On Thursday, Nanomix Inc., a leading nanotechnology company specializing in the commercialization of industrial and biomedical detection devices, announced that its new hydrogen detection device was available for delivery.
This is good news for Rule Breaker recommendation Harris & Harris
Nanomix's announcement supports this theory. While the market for hydrogen-specific sensors may be limited, the overall market for gas and chemical sensors is estimated to be in the billions of dollars. Nanomix's technology -- which is one of the first to harness the features of nanoelectronics -- has the potential to find a number of applications in this area because it is ultra-sensitive, uses minuscule amounts of power, and is easy to deploy.
More promising still is the notion that Nanomix's products could gain entry into other lucrative markets, including the medical field and chemical and biological detection applications.
In a separate and unrelated announcement yesterday, NanoOpto -- another promising nanotechnology company in which TINY has taken an equity stake -- revealed that it had added an additional $2.5 million to bring its already oversubscribed C-round financing total to $46 million.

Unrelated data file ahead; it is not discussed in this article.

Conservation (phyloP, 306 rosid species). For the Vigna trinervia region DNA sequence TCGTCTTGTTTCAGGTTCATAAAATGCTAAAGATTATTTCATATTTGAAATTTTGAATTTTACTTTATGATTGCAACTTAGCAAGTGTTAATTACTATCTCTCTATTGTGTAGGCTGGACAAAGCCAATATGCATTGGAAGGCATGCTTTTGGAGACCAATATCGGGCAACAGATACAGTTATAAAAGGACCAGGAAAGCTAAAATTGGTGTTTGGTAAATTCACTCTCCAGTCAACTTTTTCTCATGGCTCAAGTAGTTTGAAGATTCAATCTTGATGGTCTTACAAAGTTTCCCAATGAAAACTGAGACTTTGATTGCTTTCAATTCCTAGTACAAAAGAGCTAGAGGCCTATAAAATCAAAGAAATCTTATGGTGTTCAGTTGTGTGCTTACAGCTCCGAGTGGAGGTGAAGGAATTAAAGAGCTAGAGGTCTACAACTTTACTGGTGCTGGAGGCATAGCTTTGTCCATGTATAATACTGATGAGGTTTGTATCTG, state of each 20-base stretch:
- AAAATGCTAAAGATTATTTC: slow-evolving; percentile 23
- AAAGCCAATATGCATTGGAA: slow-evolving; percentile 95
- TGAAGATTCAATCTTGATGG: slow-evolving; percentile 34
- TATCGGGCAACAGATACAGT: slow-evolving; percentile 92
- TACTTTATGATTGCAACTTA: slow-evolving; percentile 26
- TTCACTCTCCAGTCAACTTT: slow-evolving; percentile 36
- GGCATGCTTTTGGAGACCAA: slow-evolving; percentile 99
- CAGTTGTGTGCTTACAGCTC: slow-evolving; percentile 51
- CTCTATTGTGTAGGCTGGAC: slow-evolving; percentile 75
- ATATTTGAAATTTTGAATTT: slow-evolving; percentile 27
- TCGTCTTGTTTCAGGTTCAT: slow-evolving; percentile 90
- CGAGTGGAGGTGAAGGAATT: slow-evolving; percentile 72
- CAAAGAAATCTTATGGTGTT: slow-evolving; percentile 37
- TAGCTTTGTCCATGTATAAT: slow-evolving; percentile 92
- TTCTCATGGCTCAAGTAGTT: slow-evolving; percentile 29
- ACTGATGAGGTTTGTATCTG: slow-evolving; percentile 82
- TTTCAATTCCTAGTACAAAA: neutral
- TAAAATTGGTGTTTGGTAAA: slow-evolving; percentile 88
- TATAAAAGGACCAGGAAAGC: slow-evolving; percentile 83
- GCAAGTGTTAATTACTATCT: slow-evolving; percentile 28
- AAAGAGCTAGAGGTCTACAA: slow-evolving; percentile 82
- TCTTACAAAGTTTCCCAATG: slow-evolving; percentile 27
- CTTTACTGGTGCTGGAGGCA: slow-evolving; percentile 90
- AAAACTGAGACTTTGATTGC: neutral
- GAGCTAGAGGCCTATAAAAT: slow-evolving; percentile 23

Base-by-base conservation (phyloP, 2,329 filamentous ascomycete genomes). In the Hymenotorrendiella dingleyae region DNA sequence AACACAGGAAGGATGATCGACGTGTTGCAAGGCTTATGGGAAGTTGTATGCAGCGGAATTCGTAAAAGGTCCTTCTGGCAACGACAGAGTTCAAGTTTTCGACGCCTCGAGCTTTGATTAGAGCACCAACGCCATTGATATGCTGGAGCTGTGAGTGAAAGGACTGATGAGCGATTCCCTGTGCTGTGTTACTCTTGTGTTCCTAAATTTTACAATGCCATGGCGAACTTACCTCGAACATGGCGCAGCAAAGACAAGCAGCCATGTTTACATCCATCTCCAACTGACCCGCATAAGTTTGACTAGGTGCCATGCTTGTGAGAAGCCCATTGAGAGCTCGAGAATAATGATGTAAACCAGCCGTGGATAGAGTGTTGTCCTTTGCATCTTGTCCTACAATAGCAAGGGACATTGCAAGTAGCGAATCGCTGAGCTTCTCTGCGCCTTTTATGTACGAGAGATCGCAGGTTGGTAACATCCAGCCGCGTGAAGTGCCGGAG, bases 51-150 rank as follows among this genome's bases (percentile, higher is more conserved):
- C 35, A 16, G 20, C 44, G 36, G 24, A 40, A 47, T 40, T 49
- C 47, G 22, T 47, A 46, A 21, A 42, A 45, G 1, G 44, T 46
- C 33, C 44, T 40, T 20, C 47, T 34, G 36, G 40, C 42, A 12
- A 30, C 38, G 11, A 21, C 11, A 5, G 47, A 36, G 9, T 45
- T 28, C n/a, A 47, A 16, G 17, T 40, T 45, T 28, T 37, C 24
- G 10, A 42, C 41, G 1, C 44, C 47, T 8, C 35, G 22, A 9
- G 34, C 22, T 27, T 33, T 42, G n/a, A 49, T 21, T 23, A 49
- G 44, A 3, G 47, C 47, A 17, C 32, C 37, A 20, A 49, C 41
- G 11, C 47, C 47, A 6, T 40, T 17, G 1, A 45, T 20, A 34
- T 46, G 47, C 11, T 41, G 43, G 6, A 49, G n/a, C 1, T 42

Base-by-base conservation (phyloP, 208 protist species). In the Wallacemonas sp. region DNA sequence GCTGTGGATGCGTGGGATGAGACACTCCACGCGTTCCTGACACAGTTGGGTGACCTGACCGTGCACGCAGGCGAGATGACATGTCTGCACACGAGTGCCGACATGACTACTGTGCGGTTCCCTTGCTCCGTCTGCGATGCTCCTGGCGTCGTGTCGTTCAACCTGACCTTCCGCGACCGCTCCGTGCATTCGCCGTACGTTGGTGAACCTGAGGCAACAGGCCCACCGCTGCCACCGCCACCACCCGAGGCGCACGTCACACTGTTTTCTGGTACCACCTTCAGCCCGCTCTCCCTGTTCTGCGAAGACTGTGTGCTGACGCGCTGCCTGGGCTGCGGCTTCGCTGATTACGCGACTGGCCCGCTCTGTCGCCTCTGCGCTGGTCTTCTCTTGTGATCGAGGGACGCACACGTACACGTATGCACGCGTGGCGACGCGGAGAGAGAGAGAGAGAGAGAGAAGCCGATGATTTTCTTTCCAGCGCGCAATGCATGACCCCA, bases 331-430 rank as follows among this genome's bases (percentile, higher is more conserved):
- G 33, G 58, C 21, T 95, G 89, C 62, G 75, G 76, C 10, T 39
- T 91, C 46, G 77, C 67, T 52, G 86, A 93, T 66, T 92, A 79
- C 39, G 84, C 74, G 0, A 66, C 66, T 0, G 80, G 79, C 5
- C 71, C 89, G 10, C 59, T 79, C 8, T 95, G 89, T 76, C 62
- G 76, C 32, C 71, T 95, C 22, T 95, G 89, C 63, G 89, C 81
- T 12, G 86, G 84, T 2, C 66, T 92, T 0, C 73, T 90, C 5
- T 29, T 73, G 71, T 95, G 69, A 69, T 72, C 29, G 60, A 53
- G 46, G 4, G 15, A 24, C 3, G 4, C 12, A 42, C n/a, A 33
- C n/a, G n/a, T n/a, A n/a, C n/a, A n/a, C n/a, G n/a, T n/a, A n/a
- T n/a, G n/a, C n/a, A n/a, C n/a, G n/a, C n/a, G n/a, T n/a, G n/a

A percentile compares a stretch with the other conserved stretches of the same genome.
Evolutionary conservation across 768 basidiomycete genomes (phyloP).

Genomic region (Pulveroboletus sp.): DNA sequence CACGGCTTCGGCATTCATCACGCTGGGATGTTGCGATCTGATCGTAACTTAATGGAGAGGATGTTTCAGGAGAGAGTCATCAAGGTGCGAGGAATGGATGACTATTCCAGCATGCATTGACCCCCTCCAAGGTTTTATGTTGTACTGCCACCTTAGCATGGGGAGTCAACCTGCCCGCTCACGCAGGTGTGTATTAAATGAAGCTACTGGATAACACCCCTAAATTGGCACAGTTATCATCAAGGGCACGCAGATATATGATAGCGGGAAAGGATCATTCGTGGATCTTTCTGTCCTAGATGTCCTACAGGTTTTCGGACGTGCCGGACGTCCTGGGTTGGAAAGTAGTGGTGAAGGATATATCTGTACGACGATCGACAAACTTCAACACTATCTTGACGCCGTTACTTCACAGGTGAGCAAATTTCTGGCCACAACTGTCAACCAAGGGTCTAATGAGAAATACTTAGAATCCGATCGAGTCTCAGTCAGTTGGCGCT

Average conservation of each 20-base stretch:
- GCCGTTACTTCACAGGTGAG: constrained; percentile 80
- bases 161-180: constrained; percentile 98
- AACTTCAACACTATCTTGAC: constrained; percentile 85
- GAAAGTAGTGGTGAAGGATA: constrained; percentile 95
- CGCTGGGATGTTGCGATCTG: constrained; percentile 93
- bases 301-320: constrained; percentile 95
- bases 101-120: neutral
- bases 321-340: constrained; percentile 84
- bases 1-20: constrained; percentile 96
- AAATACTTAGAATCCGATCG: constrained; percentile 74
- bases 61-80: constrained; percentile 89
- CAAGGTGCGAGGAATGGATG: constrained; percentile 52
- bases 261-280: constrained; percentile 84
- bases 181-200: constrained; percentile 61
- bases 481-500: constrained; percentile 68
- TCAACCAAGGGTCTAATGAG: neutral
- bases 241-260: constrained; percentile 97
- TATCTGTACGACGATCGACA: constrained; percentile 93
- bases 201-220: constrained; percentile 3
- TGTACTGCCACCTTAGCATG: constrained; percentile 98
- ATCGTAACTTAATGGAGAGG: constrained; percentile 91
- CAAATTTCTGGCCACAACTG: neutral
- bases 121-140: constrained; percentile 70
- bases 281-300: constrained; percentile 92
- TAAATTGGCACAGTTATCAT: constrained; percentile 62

The financing itself does not add anything to TINY's net asset value. It does, however, suggest that NanoOpto -- which uses nanofabrication technology to produce a variety of unique optical components for both consumer electronics and communication devices -- will have the resources to bring its products to the commercial marketplace in the next few years.
The Nanomix and NanoOpto developments, when combined with TINY's investments in potential nanotech stars like Nanosys, Nantero, and Molecular Imprints, offer investors another reason to seriously consider an investment in Harris & Harris.
I previously owned shares in Harris & Harris and sold early last year in the neighborhood of $16 because I didn't see a lot of commercial opportunities on the near-term horizon coming out of its portfolio companies. Given developments like the one with Nanomix and a stock price hovering below $11, I am seriously contemplating a new purchase (but, of course, not until the Fool trading guidelines' 10-day window is up).
Fool contributor Jack Uldrich has been thinking small since grade school. He is the author of The Next Big Thing Is Really Small: How Nanotechnology Will Change the Future of Your Business. He does not currently own shares in TINY.